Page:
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Discussion Starter · #1 ·
1. Hey there, are there wall warts that provide enough juice to power 4-6 lanes? I hear that each plastic box car usually uses about an AMP.

2. I don't understand that the lable says 12V car, but the Scaley power pack kicks out 19V I think without load. Is this saying that with expected load the car needs at least 12V / not more than 12V?

3. If I were to doctor a power supply and power all four-six lanes with it would I need a PS with more voltage OR could I get away with a roughly the same voltage but with, say 5 amps? (If such a combo were possible)

4. If a PS is running 5 Amps and I am only running a single car at the time, am I hurting/killing the car's motor?

...Or do I just need to take a year off and become an electrical engineer?

Thanks MUCHO

-Maltese
 

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the latter! lol.

Basically a standard scalex wall wart is nowhere near powerful enough to power more than 2 lanes. Most people find a hefty single unit for both lanes or go for a single scalex transformer (black box away from the wall) however being as these are some what now antiques they will either be knackered or expensive or tied up with other useless junk.. I mean track etc.

At Wrexham club we run 2 of these per lane and well, 2 of 8 are definately kaput, 2 of 8 buzz like a swarm of mopeds going through a tunnel and so that leave 4 that are ready to go bang which should be fun watching. However we wont be doing that as we have just bought two brand spanking new 5amp 0-20volt variable all singing all dancing transformers, albeit not cheap but exactly what we were after - roll on next club night.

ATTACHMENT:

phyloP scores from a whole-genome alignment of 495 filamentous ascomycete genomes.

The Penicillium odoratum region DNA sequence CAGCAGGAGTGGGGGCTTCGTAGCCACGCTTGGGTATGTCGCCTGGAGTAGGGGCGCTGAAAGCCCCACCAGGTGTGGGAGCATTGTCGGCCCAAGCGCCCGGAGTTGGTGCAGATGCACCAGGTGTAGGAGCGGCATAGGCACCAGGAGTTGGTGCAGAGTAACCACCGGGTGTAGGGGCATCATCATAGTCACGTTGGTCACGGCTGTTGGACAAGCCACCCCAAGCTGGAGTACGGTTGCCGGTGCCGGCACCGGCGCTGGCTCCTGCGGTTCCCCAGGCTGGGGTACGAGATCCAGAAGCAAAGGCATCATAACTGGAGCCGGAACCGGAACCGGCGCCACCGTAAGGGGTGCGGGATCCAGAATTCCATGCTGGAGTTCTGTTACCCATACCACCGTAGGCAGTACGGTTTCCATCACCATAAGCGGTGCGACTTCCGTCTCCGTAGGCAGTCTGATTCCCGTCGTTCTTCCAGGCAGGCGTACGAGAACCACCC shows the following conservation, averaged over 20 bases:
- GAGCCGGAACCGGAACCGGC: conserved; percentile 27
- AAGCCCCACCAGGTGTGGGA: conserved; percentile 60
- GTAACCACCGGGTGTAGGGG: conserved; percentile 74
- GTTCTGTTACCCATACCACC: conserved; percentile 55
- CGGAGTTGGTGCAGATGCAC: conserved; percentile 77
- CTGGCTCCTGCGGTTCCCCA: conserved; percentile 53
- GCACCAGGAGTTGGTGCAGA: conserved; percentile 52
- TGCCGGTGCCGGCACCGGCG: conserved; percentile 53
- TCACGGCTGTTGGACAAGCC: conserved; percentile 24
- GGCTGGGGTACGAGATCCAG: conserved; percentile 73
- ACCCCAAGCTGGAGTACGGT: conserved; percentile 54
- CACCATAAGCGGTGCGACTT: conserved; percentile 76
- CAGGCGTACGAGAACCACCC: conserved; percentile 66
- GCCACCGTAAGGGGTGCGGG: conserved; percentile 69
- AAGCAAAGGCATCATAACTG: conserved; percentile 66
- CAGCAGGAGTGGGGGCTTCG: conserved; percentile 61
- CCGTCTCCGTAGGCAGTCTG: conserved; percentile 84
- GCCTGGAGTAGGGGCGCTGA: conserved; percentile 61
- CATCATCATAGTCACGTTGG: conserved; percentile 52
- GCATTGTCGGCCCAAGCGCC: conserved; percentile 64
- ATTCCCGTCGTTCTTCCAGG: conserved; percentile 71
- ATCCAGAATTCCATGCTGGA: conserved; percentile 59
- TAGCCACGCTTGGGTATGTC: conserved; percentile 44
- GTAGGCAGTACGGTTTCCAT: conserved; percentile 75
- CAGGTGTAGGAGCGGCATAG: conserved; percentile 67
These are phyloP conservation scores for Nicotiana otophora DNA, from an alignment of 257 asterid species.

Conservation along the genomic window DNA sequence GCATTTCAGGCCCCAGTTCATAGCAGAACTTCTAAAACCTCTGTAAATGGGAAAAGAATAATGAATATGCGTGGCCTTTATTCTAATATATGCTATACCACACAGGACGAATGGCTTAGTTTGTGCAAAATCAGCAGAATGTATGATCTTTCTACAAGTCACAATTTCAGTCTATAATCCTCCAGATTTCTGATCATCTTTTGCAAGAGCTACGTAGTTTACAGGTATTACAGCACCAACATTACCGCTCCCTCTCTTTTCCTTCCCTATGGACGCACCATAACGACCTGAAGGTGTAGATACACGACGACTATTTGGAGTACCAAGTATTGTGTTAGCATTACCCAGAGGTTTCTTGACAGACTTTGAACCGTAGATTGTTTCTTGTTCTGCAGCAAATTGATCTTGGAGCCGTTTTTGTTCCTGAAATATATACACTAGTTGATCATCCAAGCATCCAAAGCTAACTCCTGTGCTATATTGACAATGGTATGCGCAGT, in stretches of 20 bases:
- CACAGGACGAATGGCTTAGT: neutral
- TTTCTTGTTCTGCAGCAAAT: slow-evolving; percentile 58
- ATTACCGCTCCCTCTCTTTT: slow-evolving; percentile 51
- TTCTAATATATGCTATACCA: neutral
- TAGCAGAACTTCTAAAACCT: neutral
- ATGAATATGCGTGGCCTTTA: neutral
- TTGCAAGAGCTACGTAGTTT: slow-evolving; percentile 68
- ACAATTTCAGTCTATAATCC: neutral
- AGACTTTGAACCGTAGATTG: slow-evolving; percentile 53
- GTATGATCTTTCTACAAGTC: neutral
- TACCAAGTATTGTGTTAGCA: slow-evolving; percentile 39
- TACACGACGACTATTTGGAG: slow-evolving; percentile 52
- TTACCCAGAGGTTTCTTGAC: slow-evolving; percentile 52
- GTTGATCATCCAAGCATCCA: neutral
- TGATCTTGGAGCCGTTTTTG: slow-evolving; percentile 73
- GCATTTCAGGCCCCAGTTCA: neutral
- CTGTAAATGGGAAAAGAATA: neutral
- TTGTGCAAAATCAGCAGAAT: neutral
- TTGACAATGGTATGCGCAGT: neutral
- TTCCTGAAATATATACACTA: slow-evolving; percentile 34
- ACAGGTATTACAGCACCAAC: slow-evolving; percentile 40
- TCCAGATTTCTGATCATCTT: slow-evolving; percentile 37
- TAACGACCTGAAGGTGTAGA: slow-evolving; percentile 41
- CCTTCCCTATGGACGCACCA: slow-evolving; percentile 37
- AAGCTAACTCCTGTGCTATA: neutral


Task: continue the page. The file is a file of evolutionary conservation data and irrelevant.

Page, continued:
Saying that were closed this monday due to electrical problems


Inte
 

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Premium Member
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547 Posts
so inte
the red glow over wrexham will be dim on race nights
as you draw all that power into your transforms
will the national grid cope i wonder

see you sunday

DR STICKY AND TRIBE
 

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Al Schwartz
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The Law: (Ohm's, that is)

E (voltage) = I (current, amps) X R (resistance)

Thus, the amount of current drawn by a slot car will be determined by the voltage applied and the resistance of the motor ( + pick-up, rails etc)

In other words, the only issue is the capability of the supply to provide the current that the motor is attempting to draw - less is not good - since the resistance is fixed, you can see from the equation that if the current drops or is limited, the voltage must drop - and the car goes slower - more doesn't matter - the motor will only draw enough current to satisfy the equation*

In simple terms, the answer to one of the questions is no, you cannot hurt a motor by attaching it to a power supply that will provide more ( 5X, 10X...1000X) current that the motors demands*

EM

* there is always an exception - the effective resistance of a motor is that of a running motor. If the motor is stopped or stalled, the resistance drops dramatically and, for a given voltage, the current increases. In this case, a wall wort might not have enough power to damage the motor, an automobile battery will vaporize it!
 

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Graham Windle
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EM is right in what he says , but the thing that will kill a motor is ac ripple poor quality psu's regardless of vots and amps they might out put will soon cook a dc motor if they are allowing ac ripple
 

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Al Schwartz